When a friend of mine recently asked my opinion about how to spend a morning in Montreal, I realized I was finally ready to write this long overdue post. I think it’s reasonable to claim that Montreal is among the most interesting and beautiful cities in North America. It is easily on par with New York, New Orleans, San Francisco, or Guanajuato, some of my other favorites.
I lived in Montreal nearly two full years, experiencing each of the four seasons twice. I didn’t have a car and rarely biked, so I toured the city almost entirely on foot. (Also by bus and subway.)
The following list consists of my favorite spots Montreal. It’s not meant to imply they are the best of some category, but merely that I spent a lot of time at each one and have fond memories that I want to share with you.
The top of Mont Royal
My overwhelming emotional feeling in Montreal was that of loneliness. I’m used to living in smaller cities in California where people smile at me as I walk down the street while the sun shines brightly behind the trees. Montreal, not so much. But, it was good for me. I learned how to be on my own. It took me awhile to figure this out, but when I was feeling down or bored or lonely I would just walk up to the top of Mont Royal, the hill that the city is named after. From the top you get an amazing view of downtown Montreal as well as other examples of the Monteregian hills that make up the local geology.
I’m not sure what it was about the Jean-Talon market. Perhaps I just loved it because the wide array of produce made me feel like I was home in California. No matter the reason, I made it a habit to visit the market, which was a few mile walk from my house, on a regular basis.
The market is surrounded by restaurants and other shops in the Little Italy section of Montreal. One of the main reasons I liked to visit was to shop at the Mexican market El Rey de Taco for supplies. [I missed Mexican food intensely while I lived in Canada and started making it at home nearly every week.]
In the winter the market encloses itself in a tent-like structure and stays open for business. Maple syrup, fresh bread, an amazing cheese market, a gelato place, and a gourmet cooking supply store make visiting in the winter totally worthwhile.
Saint Joseph’s Oratory
It took me a long time to finally make my way to Saint Joseph’s Oratory. The first time I visited was quite by accident. I was biking home from work, got a bit lost in the windy, hilly side streets of Westmount (the town where my school was located, just West of Montreal proper), and suddenly came upon the huge church from behind. Only later did I realize that it is in fact the largest Church in Canada.
A few months later as I started to walk to work instead of bike or ride transit, I found myself passing the basilica on a regular basis. Words and pictures really don’t do justice to the immensity of the structure. It is awe-some.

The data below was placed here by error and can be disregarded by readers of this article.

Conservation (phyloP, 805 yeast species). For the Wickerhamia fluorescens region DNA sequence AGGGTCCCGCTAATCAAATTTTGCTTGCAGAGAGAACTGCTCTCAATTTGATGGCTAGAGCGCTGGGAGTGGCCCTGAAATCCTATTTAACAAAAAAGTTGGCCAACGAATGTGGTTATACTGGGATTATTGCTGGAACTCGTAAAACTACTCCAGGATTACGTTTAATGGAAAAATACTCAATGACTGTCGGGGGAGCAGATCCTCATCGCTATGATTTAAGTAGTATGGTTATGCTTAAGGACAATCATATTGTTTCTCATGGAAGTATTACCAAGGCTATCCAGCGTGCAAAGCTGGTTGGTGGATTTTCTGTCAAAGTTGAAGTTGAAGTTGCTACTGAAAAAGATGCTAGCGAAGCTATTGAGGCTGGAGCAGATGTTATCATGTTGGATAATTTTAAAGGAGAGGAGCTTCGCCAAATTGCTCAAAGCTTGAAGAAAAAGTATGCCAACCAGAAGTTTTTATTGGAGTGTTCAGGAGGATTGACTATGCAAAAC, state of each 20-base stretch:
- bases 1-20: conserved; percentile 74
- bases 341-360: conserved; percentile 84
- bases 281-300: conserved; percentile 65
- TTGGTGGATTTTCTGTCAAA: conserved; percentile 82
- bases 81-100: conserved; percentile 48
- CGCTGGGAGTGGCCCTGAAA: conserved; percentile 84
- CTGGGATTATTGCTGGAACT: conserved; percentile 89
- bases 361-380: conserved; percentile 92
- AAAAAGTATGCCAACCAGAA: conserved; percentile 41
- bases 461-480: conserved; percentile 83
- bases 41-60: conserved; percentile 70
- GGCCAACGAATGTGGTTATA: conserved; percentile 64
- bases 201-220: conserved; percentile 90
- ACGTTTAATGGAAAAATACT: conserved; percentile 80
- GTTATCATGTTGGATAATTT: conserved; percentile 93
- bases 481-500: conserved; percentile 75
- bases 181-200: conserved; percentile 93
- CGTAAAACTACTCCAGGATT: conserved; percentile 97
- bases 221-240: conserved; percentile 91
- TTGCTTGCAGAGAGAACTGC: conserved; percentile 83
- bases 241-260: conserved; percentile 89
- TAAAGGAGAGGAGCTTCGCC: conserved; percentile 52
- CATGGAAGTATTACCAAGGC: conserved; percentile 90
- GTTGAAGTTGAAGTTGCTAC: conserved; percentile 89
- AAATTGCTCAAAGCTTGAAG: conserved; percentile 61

Cafe Olimpico was located a block from my house in Montreal. I would stop in on my way to the subway once or twice a week, and hang out there when I had time off. The same four or five baristas worked there the entire two years I frequented the place, including one guy with a super awesome definition-of-hipster curly-at-the-end mustache. After nearly a year of visiting, the staff started to recognize me and were super friendly. I made a few friends hanging out there, including a man from Senegal who piqued my interest in traveling to Western Africa.
Part of what makes Olimpico special is what I call the In-N-Out model: having a short menu of low-priced items and focusing on quality over quantity. You can have a latte, an allonge (Americano), or a cappucino. They have other things on the menu for kids, and biscotti and such, but the majority of customers are ordering one of these three standard drinks. You stand in line along a long counter while the baristas are making drinks while taking orders 5 or 10 people down the line. It’s genuinely impressive.
Finally, when it’s warm enough to hang out there, the terrace is really amazing. I really enjoyed being in Quebec when it came time for spring outdoor socializing. [Surprisingly, the snowy picture below was actually taken in April, weeks after the sunny picture above right was taken in March.]
Kouign-Amann is quite simply the best bakery I’ve ever visited. The girl I shared an office with the first year I taught at Marianopolis College recommended it to me and said their signature dish was one of the best pastries she’d ever had. I’m ashamed to say it took me over a year to take her advice and stop in at the patisserie even though I passed it walking from my daughter’s school to the the subway station multiple days per week. When I finally visited, I realized my coworker was not exaggerating. The last month I was in Montreal I squeezed a visit to the cafe in my weekly schedule. Sometimes I wasn’t even planning to stop in until I walked by and the scents coming from inside were irresistible. [To think I was stopping at Cafe Noir for over a year. Sheesh.]
Have you ever been to Montreal? What would be your top 5 list?